State ex rel. Cooper v. McClure, January 4, 2007 (Tennille)(unpublished)

The Court granted a Motion for Protective Order preventing Defendant from determining the identity of a confidential informant to the Department of Environment and Natural Resources.  The Court found that the identity of the confidential informant was "of no consequence to the issues in this case."  The Court further found that there was good cause for the entry of the Protective Order, holding:

Here, the burdens of the proposed discovery greatly outweigh any benefits, and Plaintiffs have demonstrated good cause for the entry of a protective order. The most significant burden of forcing DENR to reveal the identity of the informant is the chilling effect such a ruling would have on potential informants. The Court wishes to encourage individuals who believe a fraud is being committed on the state to present such information to the proper authorities. Without the promise of confidentiality, such individuals are less likely to come forward. There may be instances in which circumstances require disclosure of the identity of a confidential informant under the discovery rules, but this is not one of them. Here, where the Defendants already know the substance of the informant’s communications and have demonstrated no genuine need for the informant’s identity, the Court is unwilling to erode the incentives offered to the public to speak out when they observe a possible fraud on their government.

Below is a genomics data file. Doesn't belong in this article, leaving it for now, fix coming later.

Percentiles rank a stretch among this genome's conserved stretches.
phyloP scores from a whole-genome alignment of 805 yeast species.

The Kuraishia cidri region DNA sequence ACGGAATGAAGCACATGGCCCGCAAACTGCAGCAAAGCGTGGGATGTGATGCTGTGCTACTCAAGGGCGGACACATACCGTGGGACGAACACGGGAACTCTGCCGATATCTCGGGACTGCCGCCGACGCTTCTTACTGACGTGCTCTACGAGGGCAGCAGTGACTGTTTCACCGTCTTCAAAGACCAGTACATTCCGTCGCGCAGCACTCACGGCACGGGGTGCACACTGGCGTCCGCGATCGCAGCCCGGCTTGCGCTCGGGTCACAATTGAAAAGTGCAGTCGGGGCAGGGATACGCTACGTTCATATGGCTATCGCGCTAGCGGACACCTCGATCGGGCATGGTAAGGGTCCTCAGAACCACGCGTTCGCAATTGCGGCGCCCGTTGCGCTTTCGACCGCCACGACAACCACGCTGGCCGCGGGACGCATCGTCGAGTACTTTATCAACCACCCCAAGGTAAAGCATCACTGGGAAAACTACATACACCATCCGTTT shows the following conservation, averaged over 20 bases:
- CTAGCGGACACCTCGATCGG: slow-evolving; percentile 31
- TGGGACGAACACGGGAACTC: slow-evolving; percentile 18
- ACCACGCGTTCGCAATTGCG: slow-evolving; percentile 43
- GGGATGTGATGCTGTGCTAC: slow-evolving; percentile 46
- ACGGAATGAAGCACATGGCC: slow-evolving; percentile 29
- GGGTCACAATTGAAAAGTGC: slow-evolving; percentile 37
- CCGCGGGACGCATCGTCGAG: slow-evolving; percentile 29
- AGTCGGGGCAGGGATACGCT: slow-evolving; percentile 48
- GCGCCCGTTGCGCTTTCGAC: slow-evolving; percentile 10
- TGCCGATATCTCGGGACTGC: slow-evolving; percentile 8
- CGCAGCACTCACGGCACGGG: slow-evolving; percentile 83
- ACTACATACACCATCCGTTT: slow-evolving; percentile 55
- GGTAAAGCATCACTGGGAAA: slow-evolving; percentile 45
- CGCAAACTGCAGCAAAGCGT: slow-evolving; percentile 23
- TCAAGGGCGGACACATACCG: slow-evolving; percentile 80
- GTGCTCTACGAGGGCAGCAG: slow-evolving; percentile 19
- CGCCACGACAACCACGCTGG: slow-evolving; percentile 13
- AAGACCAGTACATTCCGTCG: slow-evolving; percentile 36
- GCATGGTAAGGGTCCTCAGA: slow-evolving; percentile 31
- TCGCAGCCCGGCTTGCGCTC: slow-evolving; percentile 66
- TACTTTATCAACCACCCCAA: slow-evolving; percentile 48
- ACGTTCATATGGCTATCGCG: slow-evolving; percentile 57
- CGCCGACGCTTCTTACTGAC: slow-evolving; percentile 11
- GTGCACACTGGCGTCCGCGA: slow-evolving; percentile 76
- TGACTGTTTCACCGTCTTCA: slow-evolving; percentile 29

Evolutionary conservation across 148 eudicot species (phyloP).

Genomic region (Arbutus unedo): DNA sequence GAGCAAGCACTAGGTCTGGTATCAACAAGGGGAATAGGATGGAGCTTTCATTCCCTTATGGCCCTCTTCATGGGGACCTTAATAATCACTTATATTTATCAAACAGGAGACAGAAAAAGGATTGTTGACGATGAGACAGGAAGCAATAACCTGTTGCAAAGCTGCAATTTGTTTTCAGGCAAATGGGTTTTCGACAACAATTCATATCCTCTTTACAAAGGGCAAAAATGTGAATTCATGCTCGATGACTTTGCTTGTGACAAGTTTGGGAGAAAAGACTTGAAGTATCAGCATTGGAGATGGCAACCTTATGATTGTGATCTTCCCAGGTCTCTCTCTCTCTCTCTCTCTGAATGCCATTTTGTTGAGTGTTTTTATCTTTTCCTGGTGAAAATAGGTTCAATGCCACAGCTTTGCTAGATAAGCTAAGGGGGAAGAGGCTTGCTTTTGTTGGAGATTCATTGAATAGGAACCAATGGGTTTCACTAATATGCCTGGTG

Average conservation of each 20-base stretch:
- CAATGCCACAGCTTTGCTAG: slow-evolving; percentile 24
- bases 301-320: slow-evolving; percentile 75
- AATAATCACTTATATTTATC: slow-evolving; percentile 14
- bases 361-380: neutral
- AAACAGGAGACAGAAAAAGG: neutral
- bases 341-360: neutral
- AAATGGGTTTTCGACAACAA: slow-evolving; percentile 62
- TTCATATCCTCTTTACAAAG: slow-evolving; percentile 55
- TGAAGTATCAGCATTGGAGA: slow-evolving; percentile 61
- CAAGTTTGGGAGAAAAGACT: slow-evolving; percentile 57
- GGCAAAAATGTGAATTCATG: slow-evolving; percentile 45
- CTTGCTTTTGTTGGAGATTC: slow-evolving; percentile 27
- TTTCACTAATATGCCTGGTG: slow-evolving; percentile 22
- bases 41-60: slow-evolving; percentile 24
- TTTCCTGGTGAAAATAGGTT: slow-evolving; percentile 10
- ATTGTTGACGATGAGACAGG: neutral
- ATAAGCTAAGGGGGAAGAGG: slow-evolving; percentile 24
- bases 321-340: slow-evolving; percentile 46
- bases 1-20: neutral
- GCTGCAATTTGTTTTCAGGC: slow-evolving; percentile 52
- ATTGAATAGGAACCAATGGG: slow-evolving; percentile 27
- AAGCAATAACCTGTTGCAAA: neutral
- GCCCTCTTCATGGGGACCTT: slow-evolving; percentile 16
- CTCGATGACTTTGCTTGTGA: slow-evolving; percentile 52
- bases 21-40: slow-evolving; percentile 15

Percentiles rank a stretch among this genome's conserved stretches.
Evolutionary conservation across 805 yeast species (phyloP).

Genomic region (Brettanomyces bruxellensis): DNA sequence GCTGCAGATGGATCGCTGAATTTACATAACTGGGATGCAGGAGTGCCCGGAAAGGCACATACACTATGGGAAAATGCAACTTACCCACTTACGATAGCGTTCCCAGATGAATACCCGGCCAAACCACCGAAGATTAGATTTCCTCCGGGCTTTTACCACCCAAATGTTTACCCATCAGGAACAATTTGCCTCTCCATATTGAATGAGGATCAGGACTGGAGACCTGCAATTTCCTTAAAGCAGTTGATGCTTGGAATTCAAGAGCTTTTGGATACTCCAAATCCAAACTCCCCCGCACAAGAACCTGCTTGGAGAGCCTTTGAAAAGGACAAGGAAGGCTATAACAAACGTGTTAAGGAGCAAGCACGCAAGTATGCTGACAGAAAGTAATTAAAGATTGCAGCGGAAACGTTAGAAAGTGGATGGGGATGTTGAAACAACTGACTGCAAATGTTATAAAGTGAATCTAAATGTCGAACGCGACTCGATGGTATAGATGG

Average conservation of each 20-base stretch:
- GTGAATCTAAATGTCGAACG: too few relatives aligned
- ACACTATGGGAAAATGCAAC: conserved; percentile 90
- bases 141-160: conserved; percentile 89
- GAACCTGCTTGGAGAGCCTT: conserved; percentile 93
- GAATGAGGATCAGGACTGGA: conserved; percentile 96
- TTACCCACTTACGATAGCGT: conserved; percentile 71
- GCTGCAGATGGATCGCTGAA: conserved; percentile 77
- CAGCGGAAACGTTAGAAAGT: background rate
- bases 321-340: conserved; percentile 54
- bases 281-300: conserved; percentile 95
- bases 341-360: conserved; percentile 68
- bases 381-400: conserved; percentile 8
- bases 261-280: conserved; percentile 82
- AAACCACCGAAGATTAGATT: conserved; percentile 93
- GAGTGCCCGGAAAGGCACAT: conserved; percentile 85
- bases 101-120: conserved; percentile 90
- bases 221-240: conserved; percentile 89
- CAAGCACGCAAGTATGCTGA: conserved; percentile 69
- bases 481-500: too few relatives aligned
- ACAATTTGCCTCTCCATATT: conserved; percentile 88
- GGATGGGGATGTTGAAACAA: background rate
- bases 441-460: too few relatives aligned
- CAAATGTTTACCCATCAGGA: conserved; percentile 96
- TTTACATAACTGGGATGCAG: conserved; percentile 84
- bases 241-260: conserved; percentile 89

Full Opinion

Brief in Support of Motion for Protective Order

Reply Brief in Support of Motion for Protective Order

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